Epidemiologist with a dual degree in social work set to begin career with Defense Health Agency
Frances Dean, MPH, MSW
Epidemiology, Social Work
Thanks to her internship with the federal government and a dual degree from the University of Michigan, Frances Dean has positioned herself for instant success.
Now that she has earned a Master of Public Health in Epidemiology from the School of Public Health and a Master of Social Work Master of Social Work in Interpersonal Practice in Integrated Health, Mental Health, and Substance Abuse from the School of Social Work after graduating in December, Dean is committed to working in the public health field for the federal government for the next two and a half years as a behavioral epidemiologist.
Starting in January, Dean will begin working for the US Army Public Health Center, a division of the Defense Health Agency, picking up where she left off in August when she completed a summer internship as a research assistant for the Department of Defense (DoD).
“The training I received during my internship will come in handy because there will be some clinical work involved where I could work with active-duty military directly at a health clinic back at the base where I was working in the summer,” she said. “The Department of Defense funded my education at Michigan for two and a half years, so I will begin paying back my obligation by working for the DoD for two and a half years.”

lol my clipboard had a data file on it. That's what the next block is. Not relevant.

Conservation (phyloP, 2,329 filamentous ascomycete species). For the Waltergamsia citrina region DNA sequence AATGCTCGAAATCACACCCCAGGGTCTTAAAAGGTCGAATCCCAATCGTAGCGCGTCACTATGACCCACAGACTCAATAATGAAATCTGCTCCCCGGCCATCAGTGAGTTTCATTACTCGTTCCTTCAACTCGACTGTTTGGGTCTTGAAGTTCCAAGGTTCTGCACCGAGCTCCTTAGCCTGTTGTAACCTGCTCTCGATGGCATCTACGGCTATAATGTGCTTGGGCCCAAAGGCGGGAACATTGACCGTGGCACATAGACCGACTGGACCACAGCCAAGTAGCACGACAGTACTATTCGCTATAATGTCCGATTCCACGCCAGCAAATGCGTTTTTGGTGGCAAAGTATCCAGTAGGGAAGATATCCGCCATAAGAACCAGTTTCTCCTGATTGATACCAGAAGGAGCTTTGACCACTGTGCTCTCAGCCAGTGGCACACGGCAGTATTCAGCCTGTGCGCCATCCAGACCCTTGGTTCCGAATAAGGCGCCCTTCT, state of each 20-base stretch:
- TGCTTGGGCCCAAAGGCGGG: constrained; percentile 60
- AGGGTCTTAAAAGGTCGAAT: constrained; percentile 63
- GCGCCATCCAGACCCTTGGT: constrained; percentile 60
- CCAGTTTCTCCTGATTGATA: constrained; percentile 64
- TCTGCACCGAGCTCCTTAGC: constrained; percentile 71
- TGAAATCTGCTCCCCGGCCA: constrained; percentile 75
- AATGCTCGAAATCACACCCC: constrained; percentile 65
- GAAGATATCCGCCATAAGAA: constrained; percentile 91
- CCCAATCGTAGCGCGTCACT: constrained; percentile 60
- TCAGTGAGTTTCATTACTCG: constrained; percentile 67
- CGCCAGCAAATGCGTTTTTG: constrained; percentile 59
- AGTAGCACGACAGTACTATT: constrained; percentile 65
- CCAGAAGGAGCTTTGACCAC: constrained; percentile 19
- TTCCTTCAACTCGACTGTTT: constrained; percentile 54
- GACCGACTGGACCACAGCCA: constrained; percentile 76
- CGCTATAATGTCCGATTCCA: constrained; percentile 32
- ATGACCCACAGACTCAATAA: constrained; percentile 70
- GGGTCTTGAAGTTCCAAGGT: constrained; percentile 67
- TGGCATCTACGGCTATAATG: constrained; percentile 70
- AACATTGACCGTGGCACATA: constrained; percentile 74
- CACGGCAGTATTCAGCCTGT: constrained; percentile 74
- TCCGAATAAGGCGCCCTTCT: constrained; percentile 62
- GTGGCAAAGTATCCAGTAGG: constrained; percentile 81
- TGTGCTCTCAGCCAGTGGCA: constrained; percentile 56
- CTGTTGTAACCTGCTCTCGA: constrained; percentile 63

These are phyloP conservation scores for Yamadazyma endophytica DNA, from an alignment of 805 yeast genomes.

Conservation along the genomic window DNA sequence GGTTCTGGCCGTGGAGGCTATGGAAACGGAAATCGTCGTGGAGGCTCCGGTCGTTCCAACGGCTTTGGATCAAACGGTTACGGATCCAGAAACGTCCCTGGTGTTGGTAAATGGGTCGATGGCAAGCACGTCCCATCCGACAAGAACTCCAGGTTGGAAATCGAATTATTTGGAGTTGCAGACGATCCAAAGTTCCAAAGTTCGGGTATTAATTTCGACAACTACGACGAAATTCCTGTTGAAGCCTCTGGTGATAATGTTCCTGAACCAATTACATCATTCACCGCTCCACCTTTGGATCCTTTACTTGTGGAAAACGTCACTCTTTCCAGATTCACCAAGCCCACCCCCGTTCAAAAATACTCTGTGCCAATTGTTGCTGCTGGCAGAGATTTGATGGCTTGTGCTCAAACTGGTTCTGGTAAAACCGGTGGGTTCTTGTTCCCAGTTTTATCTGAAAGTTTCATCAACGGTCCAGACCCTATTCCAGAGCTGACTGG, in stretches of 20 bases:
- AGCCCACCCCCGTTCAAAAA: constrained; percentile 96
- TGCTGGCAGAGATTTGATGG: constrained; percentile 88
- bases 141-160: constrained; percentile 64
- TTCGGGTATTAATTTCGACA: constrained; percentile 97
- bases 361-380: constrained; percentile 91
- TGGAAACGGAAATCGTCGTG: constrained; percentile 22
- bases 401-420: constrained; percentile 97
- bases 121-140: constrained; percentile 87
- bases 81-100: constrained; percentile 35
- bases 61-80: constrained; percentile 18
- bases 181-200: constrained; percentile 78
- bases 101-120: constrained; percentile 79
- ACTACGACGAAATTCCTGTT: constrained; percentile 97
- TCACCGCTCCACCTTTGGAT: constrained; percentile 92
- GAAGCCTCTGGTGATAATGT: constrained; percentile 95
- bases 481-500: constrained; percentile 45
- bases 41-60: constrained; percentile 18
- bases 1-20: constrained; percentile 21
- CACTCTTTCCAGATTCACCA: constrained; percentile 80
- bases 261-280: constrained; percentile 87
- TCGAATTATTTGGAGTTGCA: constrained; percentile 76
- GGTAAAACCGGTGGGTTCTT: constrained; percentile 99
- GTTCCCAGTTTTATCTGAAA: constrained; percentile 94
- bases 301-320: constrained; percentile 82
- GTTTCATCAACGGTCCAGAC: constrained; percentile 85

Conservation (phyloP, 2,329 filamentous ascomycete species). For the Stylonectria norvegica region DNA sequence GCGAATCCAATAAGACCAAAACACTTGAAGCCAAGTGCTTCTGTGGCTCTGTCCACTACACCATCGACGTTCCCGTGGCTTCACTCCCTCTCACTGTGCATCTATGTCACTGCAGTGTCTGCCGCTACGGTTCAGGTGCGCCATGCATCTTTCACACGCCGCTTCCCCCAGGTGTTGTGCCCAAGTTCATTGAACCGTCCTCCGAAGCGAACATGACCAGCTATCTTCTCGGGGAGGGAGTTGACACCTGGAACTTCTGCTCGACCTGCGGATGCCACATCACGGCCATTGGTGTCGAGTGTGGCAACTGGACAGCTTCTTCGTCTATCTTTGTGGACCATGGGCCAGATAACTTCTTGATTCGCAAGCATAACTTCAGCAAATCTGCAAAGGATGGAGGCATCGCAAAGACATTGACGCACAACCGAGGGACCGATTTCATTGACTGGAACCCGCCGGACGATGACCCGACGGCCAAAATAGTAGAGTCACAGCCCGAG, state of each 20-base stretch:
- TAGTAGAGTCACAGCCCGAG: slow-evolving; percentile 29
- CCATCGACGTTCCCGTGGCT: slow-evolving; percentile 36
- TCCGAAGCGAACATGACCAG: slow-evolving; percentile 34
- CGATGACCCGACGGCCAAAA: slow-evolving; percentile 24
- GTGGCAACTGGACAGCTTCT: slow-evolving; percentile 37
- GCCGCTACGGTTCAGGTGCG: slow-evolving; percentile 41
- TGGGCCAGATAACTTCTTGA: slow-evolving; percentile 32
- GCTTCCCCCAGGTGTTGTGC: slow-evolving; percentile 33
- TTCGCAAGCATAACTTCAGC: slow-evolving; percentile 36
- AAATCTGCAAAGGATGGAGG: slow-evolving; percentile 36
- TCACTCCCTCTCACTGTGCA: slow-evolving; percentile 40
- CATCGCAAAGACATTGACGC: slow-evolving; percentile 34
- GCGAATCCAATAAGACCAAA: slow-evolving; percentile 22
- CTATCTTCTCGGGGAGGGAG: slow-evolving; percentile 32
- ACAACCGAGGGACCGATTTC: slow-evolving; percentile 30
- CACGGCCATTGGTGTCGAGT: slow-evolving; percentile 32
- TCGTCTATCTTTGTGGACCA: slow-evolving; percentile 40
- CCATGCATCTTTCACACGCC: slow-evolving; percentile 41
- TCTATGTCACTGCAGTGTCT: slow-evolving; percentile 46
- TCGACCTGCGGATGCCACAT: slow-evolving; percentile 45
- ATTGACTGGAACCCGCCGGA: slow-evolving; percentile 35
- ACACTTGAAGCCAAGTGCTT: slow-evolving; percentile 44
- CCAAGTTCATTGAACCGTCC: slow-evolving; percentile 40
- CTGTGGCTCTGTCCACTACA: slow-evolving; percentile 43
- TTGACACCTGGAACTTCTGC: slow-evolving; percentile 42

During her time at Michigan, Dean was a Science, Mathematics and Research for Transformation (SMART) Scholar. SMART Scholars are provided with the tools required to pursue their STEM education and begin their career in a prestigious civilian position with the DoD.
The DHA is a joint, integrated Combat Support Agency that enables the Army, Navy, and Air Force medical services to provide a medically ready force to Combatant Commands in both peacetime and wartime. The DHA completed a four-year transition in October to assume authority, direction, and control of the DoD’s more than 400 clinics, hospitals and medical centers.
Dean was born in New Orleans and grew up in Texas. After high school, she attended the University of Georgia, where she earned a bachelor’s degree in Health Promotion and Behavior and a Global Health minor with honors from the College of Public Health.
While looking at graduate schools, she was drawn to Michigan for a few reasons: its impressive rankings and a growing interest in psychiatric epidemiology. Michigan Public Health is the No. 2 public school for public health and Michigan Social Work is ranked No. 1 in the nation, according to the U.S. News and World Report annual rankings.
I wanted that clinical aspect in epidemiology, but I also wanted that quantitative aspect to help me understand the distribution of psychiatric and mental disorders as well as behavioral and developmental disabilities and how they can affect people individually and at a population level.”
“At the time, the University of Michigan was the only program that had an option to do self-initiated dual degrees, so I wanted to do an MPH in epidemiology while also pursuing the social work degree,” she said.